Tuesday, 6 December 2011

Book - Real drama at Rufford

THE upstairs downstairs dramas of TV hit Downton Abbey has sparked renewed interest in a book written about life during the same period at Rufford Abbey.

Nina Slingsby-Smith, of Wallingwells, wrote the book about her father George’s experiences as a garden boy and footman there.

Those were the days when King Edward VII was a regular visitor, being greeted by a red carpet and all the staff lined up for his inspection.

There were 50 men working in the gardens alone.

Nina’s father George Slingsby began his career at Rufford Abbey as a garden boy, earning the grand sum of £8 a year.

Nina, who doesn’t want to reveal her age, wrote the book, called George, Memoirs of a Gentleman’s Gentleman, in 1983 and was interviewed at the time on TV’s Pebble Mill show.

She admits to being a Downton fan saying: “Downton Abbey is very entertaining and I watched it every week. It brings a bygone age into focus for the younger generation.”

Rufford Abbbey, now run by Notts County Council, was the magnificent country estate of Lord and Lady Savile.

George’s first encounter with royalty was when King Edward was strolling through the rose gardens, stopping to speak to the men.

Nina says in her book: “His majesty didn’t notice such a minor member of that enormous garden staff, but to George it was really something to write home about.”

On one occasion the house staff were busy decorating the banqueting hall ready for another visit from his majesty.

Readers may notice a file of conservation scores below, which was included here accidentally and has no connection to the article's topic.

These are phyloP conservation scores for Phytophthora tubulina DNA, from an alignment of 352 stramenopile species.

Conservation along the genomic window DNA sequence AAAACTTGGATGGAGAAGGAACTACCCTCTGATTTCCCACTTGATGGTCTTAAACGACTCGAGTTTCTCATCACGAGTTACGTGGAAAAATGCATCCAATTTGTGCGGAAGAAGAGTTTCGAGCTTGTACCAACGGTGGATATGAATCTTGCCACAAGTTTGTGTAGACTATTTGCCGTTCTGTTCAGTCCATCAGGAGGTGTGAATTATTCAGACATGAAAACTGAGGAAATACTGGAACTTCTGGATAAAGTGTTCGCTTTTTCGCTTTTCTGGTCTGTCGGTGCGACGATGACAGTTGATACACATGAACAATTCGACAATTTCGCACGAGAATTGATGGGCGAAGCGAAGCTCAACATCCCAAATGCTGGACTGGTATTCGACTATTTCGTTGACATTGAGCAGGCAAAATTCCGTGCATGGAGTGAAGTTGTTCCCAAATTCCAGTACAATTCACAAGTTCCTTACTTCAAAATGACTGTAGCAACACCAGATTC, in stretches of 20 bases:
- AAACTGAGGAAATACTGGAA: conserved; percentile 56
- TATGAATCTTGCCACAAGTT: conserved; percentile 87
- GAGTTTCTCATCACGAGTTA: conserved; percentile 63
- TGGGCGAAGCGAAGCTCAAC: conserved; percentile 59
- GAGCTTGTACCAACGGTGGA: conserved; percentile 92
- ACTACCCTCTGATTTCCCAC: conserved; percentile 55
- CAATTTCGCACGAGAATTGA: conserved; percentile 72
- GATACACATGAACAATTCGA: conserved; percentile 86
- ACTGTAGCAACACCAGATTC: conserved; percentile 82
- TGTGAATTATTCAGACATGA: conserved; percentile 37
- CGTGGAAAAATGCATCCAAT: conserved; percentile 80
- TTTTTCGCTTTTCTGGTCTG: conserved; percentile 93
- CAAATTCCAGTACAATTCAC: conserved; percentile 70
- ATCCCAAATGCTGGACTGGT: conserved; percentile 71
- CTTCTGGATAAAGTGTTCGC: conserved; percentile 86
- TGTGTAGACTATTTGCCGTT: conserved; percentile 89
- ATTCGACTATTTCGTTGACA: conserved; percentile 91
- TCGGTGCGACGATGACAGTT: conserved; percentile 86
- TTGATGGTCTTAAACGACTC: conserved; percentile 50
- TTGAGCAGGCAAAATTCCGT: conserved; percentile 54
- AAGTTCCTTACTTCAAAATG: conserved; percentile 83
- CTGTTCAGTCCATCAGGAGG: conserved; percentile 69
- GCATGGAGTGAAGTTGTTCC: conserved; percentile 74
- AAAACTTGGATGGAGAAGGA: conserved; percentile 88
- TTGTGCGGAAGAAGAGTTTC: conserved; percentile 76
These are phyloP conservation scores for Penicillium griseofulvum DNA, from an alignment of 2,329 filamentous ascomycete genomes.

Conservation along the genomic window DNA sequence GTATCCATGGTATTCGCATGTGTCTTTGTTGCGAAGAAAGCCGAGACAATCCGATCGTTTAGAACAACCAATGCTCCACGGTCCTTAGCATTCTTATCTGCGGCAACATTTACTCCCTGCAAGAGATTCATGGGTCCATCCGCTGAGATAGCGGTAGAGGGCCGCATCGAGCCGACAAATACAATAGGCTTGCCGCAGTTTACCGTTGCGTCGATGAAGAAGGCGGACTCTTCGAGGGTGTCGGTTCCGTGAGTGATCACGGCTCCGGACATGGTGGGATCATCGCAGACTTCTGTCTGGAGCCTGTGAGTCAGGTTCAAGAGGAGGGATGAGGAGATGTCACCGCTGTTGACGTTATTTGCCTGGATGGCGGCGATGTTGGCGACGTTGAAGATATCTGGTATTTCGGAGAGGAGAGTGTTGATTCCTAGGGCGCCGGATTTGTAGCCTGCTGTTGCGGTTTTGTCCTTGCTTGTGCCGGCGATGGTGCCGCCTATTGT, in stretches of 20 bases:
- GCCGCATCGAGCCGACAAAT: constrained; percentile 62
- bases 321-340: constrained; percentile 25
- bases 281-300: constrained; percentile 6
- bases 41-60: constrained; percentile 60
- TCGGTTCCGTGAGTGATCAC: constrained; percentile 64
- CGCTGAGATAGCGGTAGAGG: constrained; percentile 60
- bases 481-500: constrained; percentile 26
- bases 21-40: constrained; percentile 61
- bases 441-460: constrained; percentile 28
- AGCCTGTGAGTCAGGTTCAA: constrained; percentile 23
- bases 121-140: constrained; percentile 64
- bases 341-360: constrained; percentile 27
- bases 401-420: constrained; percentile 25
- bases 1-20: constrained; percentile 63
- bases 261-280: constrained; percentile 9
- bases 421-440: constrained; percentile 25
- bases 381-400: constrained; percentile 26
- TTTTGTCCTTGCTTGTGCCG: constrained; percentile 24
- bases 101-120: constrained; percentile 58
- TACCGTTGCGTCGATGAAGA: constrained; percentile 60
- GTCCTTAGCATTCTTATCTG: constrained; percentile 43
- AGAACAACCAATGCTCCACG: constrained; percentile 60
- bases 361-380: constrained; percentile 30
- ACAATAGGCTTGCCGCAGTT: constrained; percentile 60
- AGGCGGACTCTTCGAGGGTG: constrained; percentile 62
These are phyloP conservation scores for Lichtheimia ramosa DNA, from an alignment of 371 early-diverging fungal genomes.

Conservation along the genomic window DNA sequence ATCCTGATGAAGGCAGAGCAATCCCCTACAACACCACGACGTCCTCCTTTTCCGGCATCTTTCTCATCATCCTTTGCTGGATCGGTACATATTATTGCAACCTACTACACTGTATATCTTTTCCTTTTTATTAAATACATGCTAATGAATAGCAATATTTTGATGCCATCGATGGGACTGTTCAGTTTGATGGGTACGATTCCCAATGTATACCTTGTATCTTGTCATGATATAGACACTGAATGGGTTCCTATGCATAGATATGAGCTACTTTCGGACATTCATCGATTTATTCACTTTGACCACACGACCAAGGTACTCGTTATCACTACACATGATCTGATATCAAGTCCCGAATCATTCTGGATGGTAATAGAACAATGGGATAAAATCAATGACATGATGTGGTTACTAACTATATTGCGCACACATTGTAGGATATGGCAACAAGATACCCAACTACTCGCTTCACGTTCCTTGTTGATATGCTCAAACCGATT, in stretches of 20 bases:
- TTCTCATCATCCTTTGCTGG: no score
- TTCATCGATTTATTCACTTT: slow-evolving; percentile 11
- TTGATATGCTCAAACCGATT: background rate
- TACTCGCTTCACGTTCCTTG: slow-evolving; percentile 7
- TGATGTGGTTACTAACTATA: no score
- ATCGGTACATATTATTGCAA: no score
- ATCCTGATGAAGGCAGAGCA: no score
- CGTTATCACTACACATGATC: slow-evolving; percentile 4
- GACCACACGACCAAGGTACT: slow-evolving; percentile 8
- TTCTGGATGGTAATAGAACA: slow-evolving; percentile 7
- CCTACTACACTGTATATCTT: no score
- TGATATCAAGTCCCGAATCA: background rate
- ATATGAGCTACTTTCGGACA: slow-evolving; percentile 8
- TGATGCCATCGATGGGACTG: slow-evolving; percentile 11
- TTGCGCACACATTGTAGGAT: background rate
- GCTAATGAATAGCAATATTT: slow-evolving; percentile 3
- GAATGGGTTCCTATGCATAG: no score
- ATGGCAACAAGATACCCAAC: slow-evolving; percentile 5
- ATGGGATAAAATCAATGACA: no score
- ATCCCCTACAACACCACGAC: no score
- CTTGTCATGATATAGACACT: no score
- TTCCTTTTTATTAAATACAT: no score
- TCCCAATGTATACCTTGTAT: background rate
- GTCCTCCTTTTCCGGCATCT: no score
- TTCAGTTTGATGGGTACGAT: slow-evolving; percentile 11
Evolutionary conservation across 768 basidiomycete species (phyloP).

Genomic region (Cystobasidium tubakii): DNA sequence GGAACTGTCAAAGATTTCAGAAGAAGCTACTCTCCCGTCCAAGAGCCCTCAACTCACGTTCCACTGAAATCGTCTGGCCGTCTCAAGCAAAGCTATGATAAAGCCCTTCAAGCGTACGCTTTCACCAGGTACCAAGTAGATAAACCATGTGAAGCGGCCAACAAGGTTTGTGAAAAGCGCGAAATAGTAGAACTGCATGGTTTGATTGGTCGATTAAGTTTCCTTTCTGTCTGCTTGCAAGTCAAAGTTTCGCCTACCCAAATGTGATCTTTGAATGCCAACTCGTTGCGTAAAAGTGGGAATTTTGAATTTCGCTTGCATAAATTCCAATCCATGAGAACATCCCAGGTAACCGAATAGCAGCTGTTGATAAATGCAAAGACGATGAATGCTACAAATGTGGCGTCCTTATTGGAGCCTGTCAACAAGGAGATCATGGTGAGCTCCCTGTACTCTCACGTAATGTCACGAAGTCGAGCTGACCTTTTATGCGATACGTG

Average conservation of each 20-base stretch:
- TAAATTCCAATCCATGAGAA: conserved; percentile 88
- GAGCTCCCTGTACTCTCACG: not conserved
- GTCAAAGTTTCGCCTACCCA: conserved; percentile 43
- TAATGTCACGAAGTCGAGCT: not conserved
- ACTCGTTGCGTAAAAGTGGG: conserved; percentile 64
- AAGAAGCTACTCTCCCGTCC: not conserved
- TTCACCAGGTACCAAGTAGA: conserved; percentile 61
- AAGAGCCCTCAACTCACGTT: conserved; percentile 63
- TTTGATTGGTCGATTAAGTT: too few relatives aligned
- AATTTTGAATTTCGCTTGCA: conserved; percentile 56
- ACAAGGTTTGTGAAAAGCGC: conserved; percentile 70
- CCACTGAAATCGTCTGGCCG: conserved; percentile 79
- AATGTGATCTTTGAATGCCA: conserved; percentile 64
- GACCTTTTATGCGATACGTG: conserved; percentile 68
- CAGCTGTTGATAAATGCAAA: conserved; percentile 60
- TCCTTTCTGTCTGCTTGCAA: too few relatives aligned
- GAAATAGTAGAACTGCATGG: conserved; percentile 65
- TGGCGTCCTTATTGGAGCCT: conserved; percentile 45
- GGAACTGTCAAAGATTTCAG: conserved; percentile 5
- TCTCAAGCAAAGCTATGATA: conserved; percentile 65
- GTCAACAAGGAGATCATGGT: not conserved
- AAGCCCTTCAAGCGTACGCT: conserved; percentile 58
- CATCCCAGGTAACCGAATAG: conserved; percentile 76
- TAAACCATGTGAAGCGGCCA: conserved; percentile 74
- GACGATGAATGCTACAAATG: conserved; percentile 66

George had heard about the priceless pure gold 100-piece dinner service embossed with the Savile crest and was desperate to see it.

“To his delight a little parlour maid offered to smuggle him in by the back door on the following night so that he might see the banqueting table.”

“This was strictly against the rules of course, and should they be caught it would be instant dismissal for both of them,” recounts Nina.

When George saw the table in all its splendour he could hardly believe his eyes. The crowning glory was the centrepiece, a four-foot high arch over an enormous tiered dish of fruit and ferns.

From the centre of the arch hung an enormous bunch of the estate’s own famous Black Hamburg grapes, with gold scissors for the king to cut them.

George decided his ambition was to work inside the house and, after moving away from Rufford for a while, he eventually returned as first footman of seven.

While he was enjoying a tankard of beer in the kitchen one day, his dream of meeting King Edward came true when his majesty suddenly appeared unannounced with his little dog.

Nina’s book recounts: “George made a grab for his jacket, but the king held up his hand. ‘Please do not let me disturb you. I am the intruder’.”

He asked for a beer and as George called for a glass, the king said: “A tankard will do nicely, I think pewter improves the flavour, don’t you?”

*Copies of George, A Gentleman’s Gentleman are available to borrow from Notts libraries or can be bought online.

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